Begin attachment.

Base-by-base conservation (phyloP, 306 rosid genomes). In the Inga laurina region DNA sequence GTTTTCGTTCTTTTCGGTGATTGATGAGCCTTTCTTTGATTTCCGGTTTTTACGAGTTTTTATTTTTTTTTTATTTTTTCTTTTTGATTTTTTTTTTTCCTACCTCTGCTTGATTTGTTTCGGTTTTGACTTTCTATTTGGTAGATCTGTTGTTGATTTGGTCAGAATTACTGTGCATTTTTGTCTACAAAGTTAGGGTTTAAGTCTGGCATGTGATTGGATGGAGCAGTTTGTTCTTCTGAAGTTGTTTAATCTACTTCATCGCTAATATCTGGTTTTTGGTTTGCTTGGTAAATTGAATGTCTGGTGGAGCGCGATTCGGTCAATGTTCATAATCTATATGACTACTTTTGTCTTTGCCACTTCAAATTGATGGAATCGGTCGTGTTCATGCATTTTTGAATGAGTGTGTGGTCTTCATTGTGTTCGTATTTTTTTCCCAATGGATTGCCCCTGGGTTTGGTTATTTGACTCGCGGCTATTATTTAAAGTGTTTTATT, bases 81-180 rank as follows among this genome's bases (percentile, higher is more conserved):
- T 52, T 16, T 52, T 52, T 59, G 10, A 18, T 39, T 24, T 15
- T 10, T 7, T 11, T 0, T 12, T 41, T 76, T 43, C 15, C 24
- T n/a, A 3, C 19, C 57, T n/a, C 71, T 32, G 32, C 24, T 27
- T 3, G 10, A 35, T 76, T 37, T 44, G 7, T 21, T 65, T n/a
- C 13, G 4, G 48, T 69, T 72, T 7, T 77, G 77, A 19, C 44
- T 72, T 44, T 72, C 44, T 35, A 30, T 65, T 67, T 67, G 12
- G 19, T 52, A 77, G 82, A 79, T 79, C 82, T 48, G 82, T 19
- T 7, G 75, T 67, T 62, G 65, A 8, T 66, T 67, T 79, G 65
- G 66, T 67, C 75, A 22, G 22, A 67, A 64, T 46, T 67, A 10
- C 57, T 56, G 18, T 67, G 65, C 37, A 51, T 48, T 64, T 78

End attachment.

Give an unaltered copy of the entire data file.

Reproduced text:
Base-by-base conservation (phyloP, 306 rosid genomes). In the Inga laurina region DNA sequence GTTTTCGTTCTTTTCGGTGATTGATGAGCCTTTCTTTGATTTCCGGTTTTTACGAGTTTTTATTTTTTTTTTATTTTTTCTTTTTGATTTTTTTTTTTCCTACCTCTGCTTGATTTGTTTCGGTTTTGACTTTCTATTTGGTAGATCTGTTGTTGATTTGGTCAGAATTACTGTGCATTTTTGTCTACAAAGTTAGGGTTTAAGTCTGGCATGTGATTGGATGGAGCAGTTTGTTCTTCTGAAGTTGTTTAATCTACTTCATCGCTAATATCTGGTTTTTGGTTTGCTTGGTAAATTGAATGTCTGGTGGAGCGCGATTCGGTCAATGTTCATAATCTATATGACTACTTTTGTCTTTGCCACTTCAAATTGATGGAATCGGTCGTGTTCATGCATTTTTGAATGAGTGTGTGGTCTTCATTGTGTTCGTATTTTTTTCCCAATGGATTGCCCCTGGGTTTGGTTATTTGACTCGCGGCTATTATTTAAAGTGTTTTATT, bases 81-180 rank as follows among this genome's bases (percentile, higher is more conserved):
- T 52, T 16, T 52, T 52, T 59, G 10, A 18, T 39, T 24, T 15
- T 10, T 7, T 11, T 0, T 12, T 41, T 76, T 43, C 15, C 24
- T n/a, A 3, C 19, C 57, T n/a, C 71, T 32, G 32, C 24, T 27
- T 3, G 10, A 35, T 76, T 37, T 44, G 7, T 21, T 65, T n/a
- C 13, G 4, G 48, T 69, T 72, T 7, T 77, G 77, A 19, C 44
- T 72, T 44, T 72, C 44, T 35, A 30, T 65, T 67, T 67, G 12
- G 19, T 52, A 77, G 82, A 79, T 79, C 82, T 48, G 82, T 19
- T 7, G 75, T 67, T 62, G 65, A 8, T 66, T 67, T 79, G 65
- G 66, T 67, C 75, A 22, G 22, A 67, A 64, T 46, T 67, A 10
- C 57, T 56, G 18, T 67, G 65, C 37, A 51, T 48, T 64, T 78